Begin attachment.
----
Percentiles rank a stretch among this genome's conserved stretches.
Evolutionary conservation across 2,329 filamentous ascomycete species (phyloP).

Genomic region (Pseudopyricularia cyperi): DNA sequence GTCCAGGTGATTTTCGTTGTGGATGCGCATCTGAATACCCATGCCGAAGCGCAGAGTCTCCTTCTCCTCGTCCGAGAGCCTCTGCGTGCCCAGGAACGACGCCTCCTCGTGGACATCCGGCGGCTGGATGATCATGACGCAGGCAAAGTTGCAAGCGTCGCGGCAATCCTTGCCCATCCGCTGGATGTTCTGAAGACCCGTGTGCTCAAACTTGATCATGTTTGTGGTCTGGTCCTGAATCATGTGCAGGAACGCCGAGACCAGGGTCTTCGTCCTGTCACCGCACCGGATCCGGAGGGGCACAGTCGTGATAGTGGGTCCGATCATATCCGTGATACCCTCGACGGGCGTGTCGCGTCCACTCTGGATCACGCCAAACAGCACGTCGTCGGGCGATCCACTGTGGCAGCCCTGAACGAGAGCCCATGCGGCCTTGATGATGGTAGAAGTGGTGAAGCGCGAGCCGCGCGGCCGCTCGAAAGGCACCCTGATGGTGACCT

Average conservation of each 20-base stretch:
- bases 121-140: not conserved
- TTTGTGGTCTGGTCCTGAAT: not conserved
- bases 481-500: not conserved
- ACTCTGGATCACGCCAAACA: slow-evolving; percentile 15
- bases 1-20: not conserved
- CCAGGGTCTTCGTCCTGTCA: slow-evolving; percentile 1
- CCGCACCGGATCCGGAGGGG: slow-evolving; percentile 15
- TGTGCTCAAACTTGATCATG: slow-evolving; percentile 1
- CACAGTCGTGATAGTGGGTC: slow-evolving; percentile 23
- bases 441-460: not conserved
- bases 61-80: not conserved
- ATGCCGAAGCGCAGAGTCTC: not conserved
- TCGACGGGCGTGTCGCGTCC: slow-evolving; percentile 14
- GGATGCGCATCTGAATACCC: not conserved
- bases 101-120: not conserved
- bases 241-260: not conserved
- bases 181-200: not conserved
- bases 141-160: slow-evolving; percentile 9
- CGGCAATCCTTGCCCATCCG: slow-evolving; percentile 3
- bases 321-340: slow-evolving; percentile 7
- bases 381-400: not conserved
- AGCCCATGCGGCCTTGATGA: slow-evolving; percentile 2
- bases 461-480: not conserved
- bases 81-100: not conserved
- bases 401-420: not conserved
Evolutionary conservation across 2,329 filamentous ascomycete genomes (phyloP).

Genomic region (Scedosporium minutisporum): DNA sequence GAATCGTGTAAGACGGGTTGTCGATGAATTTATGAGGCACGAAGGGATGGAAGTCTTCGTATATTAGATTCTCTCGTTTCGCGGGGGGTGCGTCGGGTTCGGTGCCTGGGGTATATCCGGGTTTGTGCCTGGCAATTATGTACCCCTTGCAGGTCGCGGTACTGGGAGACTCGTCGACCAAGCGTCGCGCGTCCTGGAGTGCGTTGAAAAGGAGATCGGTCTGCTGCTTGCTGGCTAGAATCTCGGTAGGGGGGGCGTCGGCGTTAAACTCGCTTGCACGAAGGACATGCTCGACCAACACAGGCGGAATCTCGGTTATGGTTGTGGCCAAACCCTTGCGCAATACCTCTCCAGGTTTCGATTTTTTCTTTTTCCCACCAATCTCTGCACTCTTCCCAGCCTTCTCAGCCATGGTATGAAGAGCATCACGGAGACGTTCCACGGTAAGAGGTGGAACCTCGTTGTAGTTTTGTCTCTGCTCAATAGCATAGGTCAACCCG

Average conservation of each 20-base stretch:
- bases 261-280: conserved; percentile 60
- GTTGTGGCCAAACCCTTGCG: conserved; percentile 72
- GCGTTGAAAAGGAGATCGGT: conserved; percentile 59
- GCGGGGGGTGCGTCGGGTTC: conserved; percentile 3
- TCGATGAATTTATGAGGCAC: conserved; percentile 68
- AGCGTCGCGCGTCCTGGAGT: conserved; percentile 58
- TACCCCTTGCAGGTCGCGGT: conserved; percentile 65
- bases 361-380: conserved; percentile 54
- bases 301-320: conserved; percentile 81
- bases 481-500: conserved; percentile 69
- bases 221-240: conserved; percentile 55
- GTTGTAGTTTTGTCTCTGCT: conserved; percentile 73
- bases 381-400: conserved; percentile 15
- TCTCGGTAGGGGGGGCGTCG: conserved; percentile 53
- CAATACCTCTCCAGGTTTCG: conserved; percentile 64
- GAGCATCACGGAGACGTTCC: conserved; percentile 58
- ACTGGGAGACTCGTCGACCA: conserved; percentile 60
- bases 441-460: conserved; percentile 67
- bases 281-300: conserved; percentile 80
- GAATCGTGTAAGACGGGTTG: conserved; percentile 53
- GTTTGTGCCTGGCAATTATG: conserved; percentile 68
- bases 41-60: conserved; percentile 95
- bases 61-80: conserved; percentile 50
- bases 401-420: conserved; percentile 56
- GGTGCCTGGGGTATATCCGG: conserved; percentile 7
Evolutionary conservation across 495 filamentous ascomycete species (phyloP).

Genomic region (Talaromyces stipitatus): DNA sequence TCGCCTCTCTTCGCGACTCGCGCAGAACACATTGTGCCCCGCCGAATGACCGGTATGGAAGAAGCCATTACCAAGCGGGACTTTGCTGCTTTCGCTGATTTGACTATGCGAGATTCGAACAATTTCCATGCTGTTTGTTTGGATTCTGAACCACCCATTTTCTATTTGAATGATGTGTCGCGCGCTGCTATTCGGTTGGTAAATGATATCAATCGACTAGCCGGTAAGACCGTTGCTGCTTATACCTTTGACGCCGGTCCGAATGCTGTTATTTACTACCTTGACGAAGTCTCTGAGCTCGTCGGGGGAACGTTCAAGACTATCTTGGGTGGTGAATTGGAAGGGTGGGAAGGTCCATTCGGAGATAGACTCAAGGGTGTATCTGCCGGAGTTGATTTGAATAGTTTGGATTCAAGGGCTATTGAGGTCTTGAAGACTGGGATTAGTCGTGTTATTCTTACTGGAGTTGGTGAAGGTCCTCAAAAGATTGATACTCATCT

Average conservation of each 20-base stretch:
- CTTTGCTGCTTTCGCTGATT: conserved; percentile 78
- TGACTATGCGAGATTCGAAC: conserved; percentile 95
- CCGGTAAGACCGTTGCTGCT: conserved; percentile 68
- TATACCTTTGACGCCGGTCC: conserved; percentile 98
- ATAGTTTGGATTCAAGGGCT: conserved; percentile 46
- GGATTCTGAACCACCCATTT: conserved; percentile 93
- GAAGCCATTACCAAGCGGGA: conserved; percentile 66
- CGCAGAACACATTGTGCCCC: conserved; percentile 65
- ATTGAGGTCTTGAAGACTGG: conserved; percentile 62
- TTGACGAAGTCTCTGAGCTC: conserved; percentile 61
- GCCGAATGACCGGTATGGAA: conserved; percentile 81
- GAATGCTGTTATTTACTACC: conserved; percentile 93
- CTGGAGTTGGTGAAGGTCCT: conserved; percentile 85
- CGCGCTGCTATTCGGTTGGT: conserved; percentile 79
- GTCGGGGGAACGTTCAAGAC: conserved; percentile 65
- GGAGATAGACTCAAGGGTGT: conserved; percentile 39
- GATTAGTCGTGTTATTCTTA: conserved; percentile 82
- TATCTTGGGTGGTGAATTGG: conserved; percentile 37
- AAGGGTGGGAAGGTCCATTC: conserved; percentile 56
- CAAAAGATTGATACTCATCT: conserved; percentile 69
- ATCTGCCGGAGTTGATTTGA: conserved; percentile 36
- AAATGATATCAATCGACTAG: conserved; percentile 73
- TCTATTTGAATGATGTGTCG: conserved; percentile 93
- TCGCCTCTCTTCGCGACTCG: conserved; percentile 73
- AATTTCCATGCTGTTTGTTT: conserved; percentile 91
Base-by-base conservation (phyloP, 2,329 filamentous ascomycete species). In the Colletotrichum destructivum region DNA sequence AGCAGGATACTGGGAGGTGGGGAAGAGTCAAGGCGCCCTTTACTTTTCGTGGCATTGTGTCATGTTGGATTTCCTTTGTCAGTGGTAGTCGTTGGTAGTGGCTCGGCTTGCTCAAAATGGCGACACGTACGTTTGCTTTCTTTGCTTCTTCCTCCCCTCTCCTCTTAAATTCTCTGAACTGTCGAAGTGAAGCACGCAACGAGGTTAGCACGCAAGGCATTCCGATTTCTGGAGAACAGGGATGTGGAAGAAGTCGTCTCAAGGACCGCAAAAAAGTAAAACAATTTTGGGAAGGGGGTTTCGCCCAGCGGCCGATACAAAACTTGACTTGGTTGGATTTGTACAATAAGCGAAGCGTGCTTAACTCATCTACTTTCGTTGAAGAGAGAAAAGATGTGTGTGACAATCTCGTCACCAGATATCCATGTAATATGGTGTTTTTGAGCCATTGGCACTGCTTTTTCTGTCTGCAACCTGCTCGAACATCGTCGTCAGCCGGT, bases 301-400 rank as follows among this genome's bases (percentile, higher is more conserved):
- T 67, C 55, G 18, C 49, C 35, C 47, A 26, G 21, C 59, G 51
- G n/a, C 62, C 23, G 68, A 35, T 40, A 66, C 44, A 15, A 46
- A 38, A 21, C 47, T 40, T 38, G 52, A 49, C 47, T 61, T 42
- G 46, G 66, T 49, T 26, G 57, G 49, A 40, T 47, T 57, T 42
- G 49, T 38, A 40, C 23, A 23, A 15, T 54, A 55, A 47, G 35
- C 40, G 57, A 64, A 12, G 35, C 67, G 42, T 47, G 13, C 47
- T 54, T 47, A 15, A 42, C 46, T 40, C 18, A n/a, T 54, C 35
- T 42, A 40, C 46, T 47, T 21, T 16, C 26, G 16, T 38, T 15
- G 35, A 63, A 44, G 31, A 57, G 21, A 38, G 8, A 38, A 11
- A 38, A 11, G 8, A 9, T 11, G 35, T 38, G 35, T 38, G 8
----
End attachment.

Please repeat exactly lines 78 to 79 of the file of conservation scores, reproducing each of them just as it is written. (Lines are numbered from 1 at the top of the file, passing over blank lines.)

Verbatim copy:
- TATCTTGGGTGGTGAATTGG: conserved; percentile 37
- AAGGGTGGGAAGGTCCATTC: conserved; percentile 56